Reference > Quotations > Hoyt & Roberts, comps. > Hoyt’s New Cyclopedia of Practical Quotations
Hoyt & Roberts, comps.  Hoyt’s New Cyclopedia of Practical Quotations.  1922.
And those who paint ’em truest praise ’em most.
        Addison—The Campaign. Last line.
As certain as the Correggiosity of Correggio.
        Augustine Birrell—Obiter Dicta. Emerson. Phrase found also in Sterne—Tristram Shandy. Ch. XII.
From the mingled strength of shade and light
A new creation rises to my sight,
Such heav’nly figures from his pencil flow,
So warm with light his blended colors glow.
    *    *    *    *    *    *
The glowing portraits, fresh from life, that bring
Home to our hearts the truth from which they spring.
        Byron—Monody on the death of the Rt. Hon. R. B. Sheridan. St. 3.
  If they could forget for a moment the correggiosity of Correggio and the learned babble of the sale-room and varnishing Auctioneer.
        Carlyle—Frederick the Great. Bk. IV. Ch. III.
A picture is a poem without words.
        Cornificus—Anet. ad Her. 4. 28.
  Paint me as I am. If you leave out the scars and wrinkles, I will not pay you a shilling.
        Cromwell—Remark to the Painter, Lely.
Hard features every bungler can command:
To draw true beauty shows a master’s hand.
        Dryden—To Mr. Lee, on his Alexander. L. 53.
Pictures must not be too picturesque.
        Emerson—Essays. Of Art.
“Paint me as I am,” said Cromwell,
  “Rough with age and gashed with wars;
Show my visage as you find it,
  Less than truth my soul abhors.”
        James T. Fields—On a Portrait of Cromwell.
A flattering painter, who made it his care
To draw men as they ought to be, not as they are.
        Goldsmith—Retaliation. L. 63.
The fellow mixes blood with his colors.
        Said by Guido Reni of Rubens.
  One picture in ten thousand, perhaps, ought to live in the applause of mankind, from generation to generation until the colors fade and blacken out of sight or the canvas rot entirely away.
        Hawthorne—Marble Faun. Bk. II. Ch. XII.
Well, something must be done for May,
  The time is drawing nigh—
To figure in the Catalogue,
  And woo the public eye.

Something I must invent and paint;
  But oh my wit is not
Like one of those kind substantives
  That answer Who and What?
        Hood—The Painter Puzzled.
Delphinum sylvis appingit, fluctibus aprum.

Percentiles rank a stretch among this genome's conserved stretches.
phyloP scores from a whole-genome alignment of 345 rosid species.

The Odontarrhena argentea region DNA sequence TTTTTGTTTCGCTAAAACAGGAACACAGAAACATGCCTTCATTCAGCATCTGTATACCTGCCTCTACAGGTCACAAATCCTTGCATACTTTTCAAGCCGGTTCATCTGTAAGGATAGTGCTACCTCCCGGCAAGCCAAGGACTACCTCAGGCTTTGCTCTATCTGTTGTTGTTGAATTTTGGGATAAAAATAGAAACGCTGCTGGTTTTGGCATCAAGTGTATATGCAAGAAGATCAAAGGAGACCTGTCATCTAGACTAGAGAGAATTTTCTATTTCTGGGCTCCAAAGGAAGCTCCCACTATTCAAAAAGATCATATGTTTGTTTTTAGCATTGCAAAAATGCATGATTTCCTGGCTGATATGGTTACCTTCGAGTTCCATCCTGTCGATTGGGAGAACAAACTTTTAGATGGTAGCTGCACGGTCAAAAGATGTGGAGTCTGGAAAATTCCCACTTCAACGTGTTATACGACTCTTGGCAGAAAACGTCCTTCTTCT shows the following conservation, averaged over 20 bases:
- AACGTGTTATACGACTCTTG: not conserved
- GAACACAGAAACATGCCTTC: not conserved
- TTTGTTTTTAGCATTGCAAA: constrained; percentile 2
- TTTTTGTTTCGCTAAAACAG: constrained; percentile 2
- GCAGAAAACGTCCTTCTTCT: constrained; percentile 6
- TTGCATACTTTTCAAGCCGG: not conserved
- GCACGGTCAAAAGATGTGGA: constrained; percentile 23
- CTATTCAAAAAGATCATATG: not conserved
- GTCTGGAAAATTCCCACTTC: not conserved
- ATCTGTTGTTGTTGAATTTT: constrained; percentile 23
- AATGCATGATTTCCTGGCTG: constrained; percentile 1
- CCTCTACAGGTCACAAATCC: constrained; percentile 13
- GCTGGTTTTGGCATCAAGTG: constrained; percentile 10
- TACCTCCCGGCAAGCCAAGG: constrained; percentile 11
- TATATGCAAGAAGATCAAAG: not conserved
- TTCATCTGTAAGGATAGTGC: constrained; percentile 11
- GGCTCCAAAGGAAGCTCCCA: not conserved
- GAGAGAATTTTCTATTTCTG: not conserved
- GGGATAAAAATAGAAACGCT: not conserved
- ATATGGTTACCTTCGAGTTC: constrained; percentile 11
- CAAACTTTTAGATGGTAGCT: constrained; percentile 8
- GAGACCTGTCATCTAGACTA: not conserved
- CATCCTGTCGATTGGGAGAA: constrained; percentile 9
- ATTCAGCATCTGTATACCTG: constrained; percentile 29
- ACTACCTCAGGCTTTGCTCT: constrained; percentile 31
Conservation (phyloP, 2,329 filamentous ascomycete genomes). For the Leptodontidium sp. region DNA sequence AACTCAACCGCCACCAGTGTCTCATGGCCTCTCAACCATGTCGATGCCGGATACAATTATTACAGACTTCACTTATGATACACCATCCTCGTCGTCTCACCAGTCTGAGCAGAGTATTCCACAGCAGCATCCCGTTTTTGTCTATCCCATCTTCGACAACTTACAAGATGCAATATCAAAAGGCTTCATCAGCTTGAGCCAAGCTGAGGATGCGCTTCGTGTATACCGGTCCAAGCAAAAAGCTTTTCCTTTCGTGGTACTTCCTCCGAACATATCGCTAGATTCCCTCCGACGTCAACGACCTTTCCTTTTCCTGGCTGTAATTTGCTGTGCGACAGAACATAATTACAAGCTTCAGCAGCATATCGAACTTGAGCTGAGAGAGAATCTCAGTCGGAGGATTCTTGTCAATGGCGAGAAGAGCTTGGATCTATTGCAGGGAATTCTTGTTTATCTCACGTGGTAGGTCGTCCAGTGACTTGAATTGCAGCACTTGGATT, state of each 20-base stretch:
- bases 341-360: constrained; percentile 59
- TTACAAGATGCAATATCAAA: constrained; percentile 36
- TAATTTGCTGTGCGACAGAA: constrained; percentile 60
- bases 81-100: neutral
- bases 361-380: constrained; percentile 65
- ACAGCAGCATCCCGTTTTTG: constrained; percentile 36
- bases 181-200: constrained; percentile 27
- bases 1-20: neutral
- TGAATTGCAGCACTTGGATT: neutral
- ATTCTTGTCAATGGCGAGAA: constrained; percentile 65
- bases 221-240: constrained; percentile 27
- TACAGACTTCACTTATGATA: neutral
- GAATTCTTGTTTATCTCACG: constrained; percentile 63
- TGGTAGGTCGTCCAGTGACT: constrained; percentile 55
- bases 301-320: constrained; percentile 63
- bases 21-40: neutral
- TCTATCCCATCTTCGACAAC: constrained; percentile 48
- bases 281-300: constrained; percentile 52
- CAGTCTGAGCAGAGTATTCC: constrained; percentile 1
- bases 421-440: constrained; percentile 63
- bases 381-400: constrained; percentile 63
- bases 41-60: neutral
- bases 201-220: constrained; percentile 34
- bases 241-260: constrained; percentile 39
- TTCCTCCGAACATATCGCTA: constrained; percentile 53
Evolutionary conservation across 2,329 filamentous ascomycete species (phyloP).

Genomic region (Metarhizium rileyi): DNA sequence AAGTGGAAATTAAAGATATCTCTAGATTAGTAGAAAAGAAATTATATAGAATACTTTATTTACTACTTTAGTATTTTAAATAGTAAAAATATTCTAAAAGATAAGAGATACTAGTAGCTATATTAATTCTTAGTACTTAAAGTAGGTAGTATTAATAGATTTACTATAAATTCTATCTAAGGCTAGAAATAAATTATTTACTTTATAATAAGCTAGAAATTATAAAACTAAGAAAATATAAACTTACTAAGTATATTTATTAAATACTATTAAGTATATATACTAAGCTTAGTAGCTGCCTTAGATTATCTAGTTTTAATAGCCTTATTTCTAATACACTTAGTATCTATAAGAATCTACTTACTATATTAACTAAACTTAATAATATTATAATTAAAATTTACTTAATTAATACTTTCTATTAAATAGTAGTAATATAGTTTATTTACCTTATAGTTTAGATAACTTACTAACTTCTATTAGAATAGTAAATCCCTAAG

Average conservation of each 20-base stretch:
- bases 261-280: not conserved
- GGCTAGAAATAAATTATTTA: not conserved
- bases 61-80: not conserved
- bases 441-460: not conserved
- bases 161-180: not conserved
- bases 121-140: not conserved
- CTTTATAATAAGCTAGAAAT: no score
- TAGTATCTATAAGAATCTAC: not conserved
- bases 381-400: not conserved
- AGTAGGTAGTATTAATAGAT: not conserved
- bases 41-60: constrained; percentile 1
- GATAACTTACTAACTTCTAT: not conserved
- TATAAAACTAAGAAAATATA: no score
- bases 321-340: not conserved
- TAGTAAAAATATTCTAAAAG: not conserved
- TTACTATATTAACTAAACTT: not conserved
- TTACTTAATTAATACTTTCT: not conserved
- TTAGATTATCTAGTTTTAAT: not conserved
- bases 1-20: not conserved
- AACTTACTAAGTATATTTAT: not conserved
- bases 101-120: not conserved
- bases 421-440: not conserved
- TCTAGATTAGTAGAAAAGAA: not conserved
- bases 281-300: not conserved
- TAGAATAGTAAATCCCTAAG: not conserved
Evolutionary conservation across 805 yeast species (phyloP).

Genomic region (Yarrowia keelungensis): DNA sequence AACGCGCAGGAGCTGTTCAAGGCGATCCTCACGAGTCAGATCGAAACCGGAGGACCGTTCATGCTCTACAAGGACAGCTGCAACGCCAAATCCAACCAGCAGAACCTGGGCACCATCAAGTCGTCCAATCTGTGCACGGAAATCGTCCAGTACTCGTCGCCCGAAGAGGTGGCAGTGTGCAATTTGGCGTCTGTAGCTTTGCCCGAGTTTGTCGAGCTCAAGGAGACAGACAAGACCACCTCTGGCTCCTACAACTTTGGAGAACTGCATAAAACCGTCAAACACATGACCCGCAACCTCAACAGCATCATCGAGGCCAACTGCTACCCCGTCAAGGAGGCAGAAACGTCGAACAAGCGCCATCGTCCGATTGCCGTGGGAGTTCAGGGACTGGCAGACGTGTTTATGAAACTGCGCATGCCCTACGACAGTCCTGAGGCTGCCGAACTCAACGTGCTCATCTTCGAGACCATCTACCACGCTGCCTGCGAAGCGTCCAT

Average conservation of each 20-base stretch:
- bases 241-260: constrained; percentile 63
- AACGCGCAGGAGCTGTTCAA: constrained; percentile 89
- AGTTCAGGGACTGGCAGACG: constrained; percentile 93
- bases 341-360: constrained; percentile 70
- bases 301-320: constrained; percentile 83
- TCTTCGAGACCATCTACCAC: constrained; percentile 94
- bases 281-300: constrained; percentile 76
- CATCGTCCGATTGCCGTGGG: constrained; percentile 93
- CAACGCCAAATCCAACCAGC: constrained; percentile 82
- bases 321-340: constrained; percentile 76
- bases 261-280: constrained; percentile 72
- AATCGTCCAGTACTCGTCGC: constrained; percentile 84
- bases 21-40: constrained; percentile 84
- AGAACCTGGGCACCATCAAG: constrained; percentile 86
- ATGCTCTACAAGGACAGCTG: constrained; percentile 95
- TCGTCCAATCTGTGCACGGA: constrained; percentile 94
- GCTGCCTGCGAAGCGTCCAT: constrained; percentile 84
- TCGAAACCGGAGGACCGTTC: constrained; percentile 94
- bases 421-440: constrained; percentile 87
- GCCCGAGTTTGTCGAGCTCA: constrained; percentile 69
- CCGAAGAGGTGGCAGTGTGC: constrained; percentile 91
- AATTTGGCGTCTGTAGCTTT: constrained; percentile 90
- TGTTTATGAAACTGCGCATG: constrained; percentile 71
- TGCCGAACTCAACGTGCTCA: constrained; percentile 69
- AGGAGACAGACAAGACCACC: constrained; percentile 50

He paints a dolphin in the woods, a boar in the waves.
        Horace—Ars Poetica. XXX.
  He that seeks popularity in art closes the door on his own genius: as he must needs paint for other minds, and not for his own.
        Mrs. Jameson—Memoirs and Essays. Washington Allston.
Nequeo monstrare et sentio tantum.
  I only feel, but want the power to paint.
        Juvenal—Satires. VII. 56.
  The only good copies are those which exhibit the defects of bad originals.
        La Rochefoucauld—Maxims. No. 136.
The picture that approaches sculpture nearest
Is the best picture.
        Longfellow—Michael Angelo. Pt. II. 4.
Vain is the hope by colouring to display
The bright effulgence of the noontide ray
Or paint the full-orb’d ruler of the skies
With pencils dipt in dull terrestrial dyes.
        Mason—Fresnoy’s Art of Painting.
I mix them with my brains, sir.
        John Opie. Answer when asked with what he mixed his colors. See Samuel Smiles—Self Help. Chap. V.
He best can paint them who shall feel them most.
        Pope—Eloisa and Abelard. Last line.
        Lely on animated canvas stole
The sleepy eye, that spoke the melting soul.
        Pope—Second Book of Horace. Ep. I. L. 149.
  Painting with all its technicalities, difficulties, and peculiar ends, is nothing but a noble and expressive language, invaluable as the vehicle of thought, but by itself nothing.
        Ruskin—True and Beautiful. Painting. Introduction.
  If it is the love of that which your work represents—if, being a landscape painter, it is love of hills and trees that moves you—if, being a figure painter, it is love of human beauty, and human soul that moves you—if, being a flower or animal painter, it is love, and wonder, and delight in petal and in limb that move you, then the Spirit is upon you, and the earth is yours, and the fullness thereof.
        Ruskin—The Two Paths. Lect. I.
Look here, upon this picture, and on this.
        Hamlet. Act III. Sc. 4. L. 53.
        What demi-god
Hath come so near creation?
        Merchant of Venice. Act III. Sc. 2. L. 116.
            I will say of it,
It tutors nature: artificial strife
Lives in these touches, livelier than life.
        Timon of Athens. Act I. Sc. 1. L. 36.
The painting is almost the natural man:
For since dishonour traffics with man’s nature,
He is but outside; pencill’d figures are
Ev’n such as they give out.
        Timon of Athens. Act I. Sc. 1. L. 157.
  Wrought he not well that painted it?
  He wrought better that made the painter; and yet he’s but a filthy piece of work.
        Timon of Athens. Act 1. Sc. 1. L. 200.
With hue like that when some great painter dips
His pencil in the gloom of earthquake and eclipse.
        Shelley—The Revolt of Islam. Canto V. St. 23.
  There is no such thing as a dumb poet or a handless painter. The essence of an artist is that he should be articulate.
        Swinburne—Essays and Studies. Matthew Arnold’s New Poems.
            But who can paint
Like nature? Can Imagination boast,
Amid its gay creation, hues like hers?
        Thomson—Seasons. Spring. L. 465.
  They dropped into the yolk of an egg the milk that flows from the leaf of a young fig-tree, with which, instead of water, gum or gumdragant, they mixed their last layer of colours.
        Walpole—Anecdotes of Painting. Vol. I. Ch. II.
I would I were a painter, for the sake
  Of a sweet picture, and of her who led,
  A fitting guide, with reverential tread,
Into that mountain mystery.
        Whittier—Mountain Pictures. No. 2.

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